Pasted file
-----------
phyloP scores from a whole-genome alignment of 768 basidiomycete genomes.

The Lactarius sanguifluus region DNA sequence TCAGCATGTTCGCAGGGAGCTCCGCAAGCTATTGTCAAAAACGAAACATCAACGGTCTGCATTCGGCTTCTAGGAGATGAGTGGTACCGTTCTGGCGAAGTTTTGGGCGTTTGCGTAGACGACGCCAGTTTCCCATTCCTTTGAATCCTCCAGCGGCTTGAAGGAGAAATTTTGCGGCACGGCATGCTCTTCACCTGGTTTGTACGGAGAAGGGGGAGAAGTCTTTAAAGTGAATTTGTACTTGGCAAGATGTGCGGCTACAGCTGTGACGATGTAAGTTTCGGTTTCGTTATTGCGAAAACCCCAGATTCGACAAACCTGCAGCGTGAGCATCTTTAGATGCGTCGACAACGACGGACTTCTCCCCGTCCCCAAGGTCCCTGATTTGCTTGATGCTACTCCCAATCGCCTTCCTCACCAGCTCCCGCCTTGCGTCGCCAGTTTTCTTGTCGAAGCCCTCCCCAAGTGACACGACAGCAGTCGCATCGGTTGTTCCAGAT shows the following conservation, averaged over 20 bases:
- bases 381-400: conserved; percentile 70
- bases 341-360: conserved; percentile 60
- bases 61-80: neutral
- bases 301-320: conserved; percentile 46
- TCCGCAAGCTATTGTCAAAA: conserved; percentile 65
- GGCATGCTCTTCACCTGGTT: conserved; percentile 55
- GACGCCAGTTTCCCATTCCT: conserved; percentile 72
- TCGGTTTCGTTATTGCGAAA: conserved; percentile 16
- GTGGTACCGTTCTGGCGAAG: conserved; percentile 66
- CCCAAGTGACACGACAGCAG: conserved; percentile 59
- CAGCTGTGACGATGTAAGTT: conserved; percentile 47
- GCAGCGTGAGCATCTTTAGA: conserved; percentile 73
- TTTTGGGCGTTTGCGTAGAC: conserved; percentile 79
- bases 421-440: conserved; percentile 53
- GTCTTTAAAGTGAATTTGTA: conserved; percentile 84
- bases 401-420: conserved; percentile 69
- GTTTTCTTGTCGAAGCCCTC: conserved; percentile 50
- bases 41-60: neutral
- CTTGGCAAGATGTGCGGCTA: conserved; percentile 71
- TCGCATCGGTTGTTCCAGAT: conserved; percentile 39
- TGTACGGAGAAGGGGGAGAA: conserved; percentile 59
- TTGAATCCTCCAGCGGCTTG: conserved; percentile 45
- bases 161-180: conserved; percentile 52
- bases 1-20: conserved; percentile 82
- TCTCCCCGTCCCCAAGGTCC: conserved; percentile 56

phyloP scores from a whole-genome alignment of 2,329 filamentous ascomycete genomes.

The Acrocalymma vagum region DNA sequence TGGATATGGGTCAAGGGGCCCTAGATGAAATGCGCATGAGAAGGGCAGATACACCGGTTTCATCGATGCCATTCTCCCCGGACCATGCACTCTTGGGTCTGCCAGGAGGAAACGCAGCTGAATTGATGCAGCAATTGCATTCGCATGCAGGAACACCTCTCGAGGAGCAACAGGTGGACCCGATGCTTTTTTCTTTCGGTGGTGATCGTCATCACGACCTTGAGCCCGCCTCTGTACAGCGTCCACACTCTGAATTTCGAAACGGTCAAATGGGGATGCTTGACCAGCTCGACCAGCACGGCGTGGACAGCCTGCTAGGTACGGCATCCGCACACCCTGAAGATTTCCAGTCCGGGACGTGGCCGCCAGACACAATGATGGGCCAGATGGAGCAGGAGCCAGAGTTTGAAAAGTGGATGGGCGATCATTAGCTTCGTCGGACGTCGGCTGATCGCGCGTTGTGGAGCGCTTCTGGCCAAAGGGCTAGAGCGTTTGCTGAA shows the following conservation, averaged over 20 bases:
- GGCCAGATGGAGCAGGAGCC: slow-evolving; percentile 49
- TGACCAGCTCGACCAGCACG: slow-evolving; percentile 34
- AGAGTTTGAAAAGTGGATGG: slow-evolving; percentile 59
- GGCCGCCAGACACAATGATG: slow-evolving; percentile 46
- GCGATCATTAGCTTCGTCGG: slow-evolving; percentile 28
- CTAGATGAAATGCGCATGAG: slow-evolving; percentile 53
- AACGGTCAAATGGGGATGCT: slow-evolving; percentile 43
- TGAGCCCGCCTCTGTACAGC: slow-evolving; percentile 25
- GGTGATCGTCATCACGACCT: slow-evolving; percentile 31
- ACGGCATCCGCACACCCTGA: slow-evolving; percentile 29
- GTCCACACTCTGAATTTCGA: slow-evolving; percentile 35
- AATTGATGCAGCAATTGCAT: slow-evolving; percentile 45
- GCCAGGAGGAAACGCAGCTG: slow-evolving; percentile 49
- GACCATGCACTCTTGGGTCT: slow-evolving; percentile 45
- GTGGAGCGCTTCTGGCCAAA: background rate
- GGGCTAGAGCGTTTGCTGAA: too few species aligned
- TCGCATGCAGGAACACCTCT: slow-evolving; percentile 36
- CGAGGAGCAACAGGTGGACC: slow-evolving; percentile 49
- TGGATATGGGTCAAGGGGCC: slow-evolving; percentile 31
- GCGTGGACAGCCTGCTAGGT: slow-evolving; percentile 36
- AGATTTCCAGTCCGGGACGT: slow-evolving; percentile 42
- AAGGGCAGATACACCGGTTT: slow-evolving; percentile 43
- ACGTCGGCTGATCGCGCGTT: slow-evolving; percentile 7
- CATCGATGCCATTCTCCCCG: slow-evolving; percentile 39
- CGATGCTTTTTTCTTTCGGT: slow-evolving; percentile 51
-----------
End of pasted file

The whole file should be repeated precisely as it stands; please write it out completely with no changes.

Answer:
phyloP scores from a whole-genome alignment of 768 basidiomycete genomes.

The Lactarius sanguifluus region DNA sequence TCAGCATGTTCGCAGGGAGCTCCGCAAGCTATTGTCAAAAACGAAACATCAACGGTCTGCATTCGGCTTCTAGGAGATGAGTGGTACCGTTCTGGCGAAGTTTTGGGCGTTTGCGTAGACGACGCCAGTTTCCCATTCCTTTGAATCCTCCAGCGGCTTGAAGGAGAAATTTTGCGGCACGGCATGCTCTTCACCTGGTTTGTACGGAGAAGGGGGAGAAGTCTTTAAAGTGAATTTGTACTTGGCAAGATGTGCGGCTACAGCTGTGACGATGTAAGTTTCGGTTTCGTTATTGCGAAAACCCCAGATTCGACAAACCTGCAGCGTGAGCATCTTTAGATGCGTCGACAACGACGGACTTCTCCCCGTCCCCAAGGTCCCTGATTTGCTTGATGCTACTCCCAATCGCCTTCCTCACCAGCTCCCGCCTTGCGTCGCCAGTTTTCTTGTCGAAGCCCTCCCCAAGTGACACGACAGCAGTCGCATCGGTTGTTCCAGAT shows the following conservation, averaged over 20 bases:
- bases 381-400: conserved; percentile 70
- bases 341-360: conserved; percentile 60
- bases 61-80: neutral
- bases 301-320: conserved; percentile 46
- TCCGCAAGCTATTGTCAAAA: conserved; percentile 65
- GGCATGCTCTTCACCTGGTT: conserved; percentile 55
- GACGCCAGTTTCCCATTCCT: conserved; percentile 72
- TCGGTTTCGTTATTGCGAAA: conserved; percentile 16
- GTGGTACCGTTCTGGCGAAG: conserved; percentile 66
- CCCAAGTGACACGACAGCAG: conserved; percentile 59
- CAGCTGTGACGATGTAAGTT: conserved; percentile 47
- GCAGCGTGAGCATCTTTAGA: conserved; percentile 73
- TTTTGGGCGTTTGCGTAGAC: conserved; percentile 79
- bases 421-440: conserved; percentile 53
- GTCTTTAAAGTGAATTTGTA: conserved; percentile 84
- bases 401-420: conserved; percentile 69
- GTTTTCTTGTCGAAGCCCTC: conserved; percentile 50
- bases 41-60: neutral
- CTTGGCAAGATGTGCGGCTA: conserved; percentile 71
- TCGCATCGGTTGTTCCAGAT: conserved; percentile 39
- TGTACGGAGAAGGGGGAGAA: conserved; percentile 59
- TTGAATCCTCCAGCGGCTTG: conserved; percentile 45
- bases 161-180: conserved; percentile 52
- bases 1-20: conserved; percentile 82
- TCTCCCCGTCCCCAAGGTCC: conserved; percentile 56

phyloP scores from a whole-genome alignment of 2,329 filamentous ascomycete genomes.

The Acrocalymma vagum region DNA sequence TGGATATGGGTCAAGGGGCCCTAGATGAAATGCGCATGAGAAGGGCAGATACACCGGTTTCATCGATGCCATTCTCCCCGGACCATGCACTCTTGGGTCTGCCAGGAGGAAACGCAGCTGAATTGATGCAGCAATTGCATTCGCATGCAGGAACACCTCTCGAGGAGCAACAGGTGGACCCGATGCTTTTTTCTTTCGGTGGTGATCGTCATCACGACCTTGAGCCCGCCTCTGTACAGCGTCCACACTCTGAATTTCGAAACGGTCAAATGGGGATGCTTGACCAGCTCGACCAGCACGGCGTGGACAGCCTGCTAGGTACGGCATCCGCACACCCTGAAGATTTCCAGTCCGGGACGTGGCCGCCAGACACAATGATGGGCCAGATGGAGCAGGAGCCAGAGTTTGAAAAGTGGATGGGCGATCATTAGCTTCGTCGGACGTCGGCTGATCGCGCGTTGTGGAGCGCTTCTGGCCAAAGGGCTAGAGCGTTTGCTGAA shows the following conservation, averaged over 20 bases:
- GGCCAGATGGAGCAGGAGCC: slow-evolving; percentile 49
- TGACCAGCTCGACCAGCACG: slow-evolving; percentile 34
- AGAGTTTGAAAAGTGGATGG: slow-evolving; percentile 59
- GGCCGCCAGACACAATGATG: slow-evolving; percentile 46
- GCGATCATTAGCTTCGTCGG: slow-evolving; percentile 28
- CTAGATGAAATGCGCATGAG: slow-evolving; percentile 53
- AACGGTCAAATGGGGATGCT: slow-evolving; percentile 43
- TGAGCCCGCCTCTGTACAGC: slow-evolving; percentile 25
- GGTGATCGTCATCACGACCT: slow-evolving; percentile 31
- ACGGCATCCGCACACCCTGA: slow-evolving; percentile 29
- GTCCACACTCTGAATTTCGA: slow-evolving; percentile 35
- AATTGATGCAGCAATTGCAT: slow-evolving; percentile 45
- GCCAGGAGGAAACGCAGCTG: slow-evolving; percentile 49
- GACCATGCACTCTTGGGTCT: slow-evolving; percentile 45
- GTGGAGCGCTTCTGGCCAAA: background rate
- GGGCTAGAGCGTTTGCTGAA: too few species aligned
- TCGCATGCAGGAACACCTCT: slow-evolving; percentile 36
- CGAGGAGCAACAGGTGGACC: slow-evolving; percentile 49
- TGGATATGGGTCAAGGGGCC: slow-evolving; percentile 31
- GCGTGGACAGCCTGCTAGGT: slow-evolving; percentile 36
- AGATTTCCAGTCCGGGACGT: slow-evolving; percentile 42
- AAGGGCAGATACACCGGTTT: slow-evolving; percentile 43
- ACGTCGGCTGATCGCGCGTT: slow-evolving; percentile 7
- CATCGATGCCATTCTCCCCG: slow-evolving; percentile 39
- CGATGCTTTTTTCTTTCGGT: slow-evolving; percentile 51